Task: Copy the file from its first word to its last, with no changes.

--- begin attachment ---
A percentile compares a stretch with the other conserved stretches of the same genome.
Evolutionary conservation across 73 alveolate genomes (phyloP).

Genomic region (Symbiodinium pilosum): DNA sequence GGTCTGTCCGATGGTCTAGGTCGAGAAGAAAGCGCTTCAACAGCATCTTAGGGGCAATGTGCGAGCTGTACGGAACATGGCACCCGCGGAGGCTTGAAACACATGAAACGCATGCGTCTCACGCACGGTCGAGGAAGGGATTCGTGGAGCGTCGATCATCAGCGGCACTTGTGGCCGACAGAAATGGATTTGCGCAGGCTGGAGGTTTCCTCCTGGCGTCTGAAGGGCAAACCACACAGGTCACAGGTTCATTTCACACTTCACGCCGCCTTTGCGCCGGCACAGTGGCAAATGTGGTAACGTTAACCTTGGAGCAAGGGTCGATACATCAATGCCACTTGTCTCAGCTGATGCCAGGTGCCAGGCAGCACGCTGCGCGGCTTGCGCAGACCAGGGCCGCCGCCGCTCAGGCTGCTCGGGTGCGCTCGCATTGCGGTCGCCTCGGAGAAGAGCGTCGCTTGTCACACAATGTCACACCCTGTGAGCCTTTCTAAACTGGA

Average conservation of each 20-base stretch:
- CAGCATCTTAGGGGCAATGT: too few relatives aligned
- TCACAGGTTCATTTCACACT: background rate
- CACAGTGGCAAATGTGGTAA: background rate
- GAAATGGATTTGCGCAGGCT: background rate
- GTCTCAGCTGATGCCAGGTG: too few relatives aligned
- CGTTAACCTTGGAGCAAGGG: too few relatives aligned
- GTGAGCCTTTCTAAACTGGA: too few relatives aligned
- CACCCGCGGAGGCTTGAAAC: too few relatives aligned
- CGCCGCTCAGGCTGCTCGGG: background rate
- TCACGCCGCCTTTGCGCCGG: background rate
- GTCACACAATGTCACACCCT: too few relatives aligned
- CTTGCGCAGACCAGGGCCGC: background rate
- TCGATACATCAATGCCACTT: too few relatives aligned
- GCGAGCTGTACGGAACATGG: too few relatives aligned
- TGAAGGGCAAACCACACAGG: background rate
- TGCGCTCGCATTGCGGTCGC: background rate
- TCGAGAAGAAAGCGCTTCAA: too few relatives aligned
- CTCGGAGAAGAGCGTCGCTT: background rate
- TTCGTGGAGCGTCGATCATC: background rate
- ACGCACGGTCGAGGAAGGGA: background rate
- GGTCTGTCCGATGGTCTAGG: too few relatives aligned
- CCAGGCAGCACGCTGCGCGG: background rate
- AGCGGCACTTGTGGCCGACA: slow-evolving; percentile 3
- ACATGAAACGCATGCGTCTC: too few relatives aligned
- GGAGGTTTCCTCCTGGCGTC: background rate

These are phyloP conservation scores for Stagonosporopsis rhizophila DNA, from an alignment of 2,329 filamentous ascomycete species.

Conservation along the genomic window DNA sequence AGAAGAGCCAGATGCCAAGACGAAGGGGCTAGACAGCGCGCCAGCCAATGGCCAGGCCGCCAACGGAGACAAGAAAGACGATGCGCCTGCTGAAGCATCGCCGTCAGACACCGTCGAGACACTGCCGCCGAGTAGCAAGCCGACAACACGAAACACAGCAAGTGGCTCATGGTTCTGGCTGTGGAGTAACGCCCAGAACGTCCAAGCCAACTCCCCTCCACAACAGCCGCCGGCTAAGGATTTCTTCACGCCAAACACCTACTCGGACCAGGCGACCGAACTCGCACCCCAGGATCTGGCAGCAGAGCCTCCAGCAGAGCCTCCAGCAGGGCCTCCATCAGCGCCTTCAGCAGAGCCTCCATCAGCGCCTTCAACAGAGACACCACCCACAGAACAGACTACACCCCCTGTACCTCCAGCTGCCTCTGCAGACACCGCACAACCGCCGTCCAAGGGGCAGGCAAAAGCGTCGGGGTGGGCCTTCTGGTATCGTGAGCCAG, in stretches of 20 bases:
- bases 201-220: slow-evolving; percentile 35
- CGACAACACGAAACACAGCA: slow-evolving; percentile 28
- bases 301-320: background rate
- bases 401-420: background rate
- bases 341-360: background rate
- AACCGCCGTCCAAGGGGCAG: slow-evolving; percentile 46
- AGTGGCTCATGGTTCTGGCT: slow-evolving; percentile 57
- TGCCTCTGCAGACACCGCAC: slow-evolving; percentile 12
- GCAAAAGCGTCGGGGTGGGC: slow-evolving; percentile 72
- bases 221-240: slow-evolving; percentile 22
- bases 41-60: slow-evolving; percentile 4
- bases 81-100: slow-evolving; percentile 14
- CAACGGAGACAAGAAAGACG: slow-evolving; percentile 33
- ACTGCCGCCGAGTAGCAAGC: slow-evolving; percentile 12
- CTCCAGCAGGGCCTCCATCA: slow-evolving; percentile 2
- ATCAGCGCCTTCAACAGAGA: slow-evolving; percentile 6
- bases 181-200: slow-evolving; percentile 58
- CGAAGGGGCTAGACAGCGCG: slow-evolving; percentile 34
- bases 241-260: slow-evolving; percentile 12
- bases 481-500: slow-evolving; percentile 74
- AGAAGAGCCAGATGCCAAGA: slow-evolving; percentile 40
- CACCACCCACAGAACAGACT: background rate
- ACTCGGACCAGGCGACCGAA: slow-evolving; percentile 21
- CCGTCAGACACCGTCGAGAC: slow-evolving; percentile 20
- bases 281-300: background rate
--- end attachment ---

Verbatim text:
A percentile compares a stretch with the other conserved stretches of the same genome.
Evolutionary conservation across 73 alveolate genomes (phyloP).

Genomic region (Symbiodinium pilosum): DNA sequence GGTCTGTCCGATGGTCTAGGTCGAGAAGAAAGCGCTTCAACAGCATCTTAGGGGCAATGTGCGAGCTGTACGGAACATGGCACCCGCGGAGGCTTGAAACACATGAAACGCATGCGTCTCACGCACGGTCGAGGAAGGGATTCGTGGAGCGTCGATCATCAGCGGCACTTGTGGCCGACAGAAATGGATTTGCGCAGGCTGGAGGTTTCCTCCTGGCGTCTGAAGGGCAAACCACACAGGTCACAGGTTCATTTCACACTTCACGCCGCCTTTGCGCCGGCACAGTGGCAAATGTGGTAACGTTAACCTTGGAGCAAGGGTCGATACATCAATGCCACTTGTCTCAGCTGATGCCAGGTGCCAGGCAGCACGCTGCGCGGCTTGCGCAGACCAGGGCCGCCGCCGCTCAGGCTGCTCGGGTGCGCTCGCATTGCGGTCGCCTCGGAGAAGAGCGTCGCTTGTCACACAATGTCACACCCTGTGAGCCTTTCTAAACTGGA

Average conservation of each 20-base stretch:
- CAGCATCTTAGGGGCAATGT: too few relatives aligned
- TCACAGGTTCATTTCACACT: background rate
- CACAGTGGCAAATGTGGTAA: background rate
- GAAATGGATTTGCGCAGGCT: background rate
- GTCTCAGCTGATGCCAGGTG: too few relatives aligned
- CGTTAACCTTGGAGCAAGGG: too few relatives aligned
- GTGAGCCTTTCTAAACTGGA: too few relatives aligned
- CACCCGCGGAGGCTTGAAAC: too few relatives aligned
- CGCCGCTCAGGCTGCTCGGG: background rate
- TCACGCCGCCTTTGCGCCGG: background rate
- GTCACACAATGTCACACCCT: too few relatives aligned
- CTTGCGCAGACCAGGGCCGC: background rate
- TCGATACATCAATGCCACTT: too few relatives aligned
- GCGAGCTGTACGGAACATGG: too few relatives aligned
- TGAAGGGCAAACCACACAGG: background rate
- TGCGCTCGCATTGCGGTCGC: background rate
- TCGAGAAGAAAGCGCTTCAA: too few relatives aligned
- CTCGGAGAAGAGCGTCGCTT: background rate
- TTCGTGGAGCGTCGATCATC: background rate
- ACGCACGGTCGAGGAAGGGA: background rate
- GGTCTGTCCGATGGTCTAGG: too few relatives aligned
- CCAGGCAGCACGCTGCGCGG: background rate
- AGCGGCACTTGTGGCCGACA: slow-evolving; percentile 3
- ACATGAAACGCATGCGTCTC: too few relatives aligned
- GGAGGTTTCCTCCTGGCGTC: background rate

These are phyloP conservation scores for Stagonosporopsis rhizophila DNA, from an alignment of 2,329 filamentous ascomycete species.

Conservation along the genomic window DNA sequence AGAAGAGCCAGATGCCAAGACGAAGGGGCTAGACAGCGCGCCAGCCAATGGCCAGGCCGCCAACGGAGACAAGAAAGACGATGCGCCTGCTGAAGCATCGCCGTCAGACACCGTCGAGACACTGCCGCCGAGTAGCAAGCCGACAACACGAAACACAGCAAGTGGCTCATGGTTCTGGCTGTGGAGTAACGCCCAGAACGTCCAAGCCAACTCCCCTCCACAACAGCCGCCGGCTAAGGATTTCTTCACGCCAAACACCTACTCGGACCAGGCGACCGAACTCGCACCCCAGGATCTGGCAGCAGAGCCTCCAGCAGAGCCTCCAGCAGGGCCTCCATCAGCGCCTTCAGCAGAGCCTCCATCAGCGCCTTCAACAGAGACACCACCCACAGAACAGACTACACCCCCTGTACCTCCAGCTGCCTCTGCAGACACCGCACAACCGCCGTCCAAGGGGCAGGCAAAAGCGTCGGGGTGGGCCTTCTGGTATCGTGAGCCAG, in stretches of 20 bases:
- bases 201-220: slow-evolving; percentile 35
- CGACAACACGAAACACAGCA: slow-evolving; percentile 28
- bases 301-320: background rate
- bases 401-420: background rate
- bases 341-360: background rate
- AACCGCCGTCCAAGGGGCAG: slow-evolving; percentile 46
- AGTGGCTCATGGTTCTGGCT: slow-evolving; percentile 57
- TGCCTCTGCAGACACCGCAC: slow-evolving; percentile 12
- GCAAAAGCGTCGGGGTGGGC: slow-evolving; percentile 72
- bases 221-240: slow-evolving; percentile 22
- bases 41-60: slow-evolving; percentile 4
- bases 81-100: slow-evolving; percentile 14
- CAACGGAGACAAGAAAGACG: slow-evolving; percentile 33
- ACTGCCGCCGAGTAGCAAGC: slow-evolving; percentile 12
- CTCCAGCAGGGCCTCCATCA: slow-evolving; percentile 2
- ATCAGCGCCTTCAACAGAGA: slow-evolving; percentile 6
- bases 181-200: slow-evolving; percentile 58
- CGAAGGGGCTAGACAGCGCG: slow-evolving; percentile 34
- bases 241-260: slow-evolving; percentile 12
- bases 481-500: slow-evolving; percentile 74
- AGAAGAGCCAGATGCCAAGA: slow-evolving; percentile 40
- CACCACCCACAGAACAGACT: background rate
- ACTCGGACCAGGCGACCGAA: slow-evolving; percentile 21
- CCGTCAGACACCGTCGAGAC: slow-evolving; percentile 20
- bases 281-300: background rate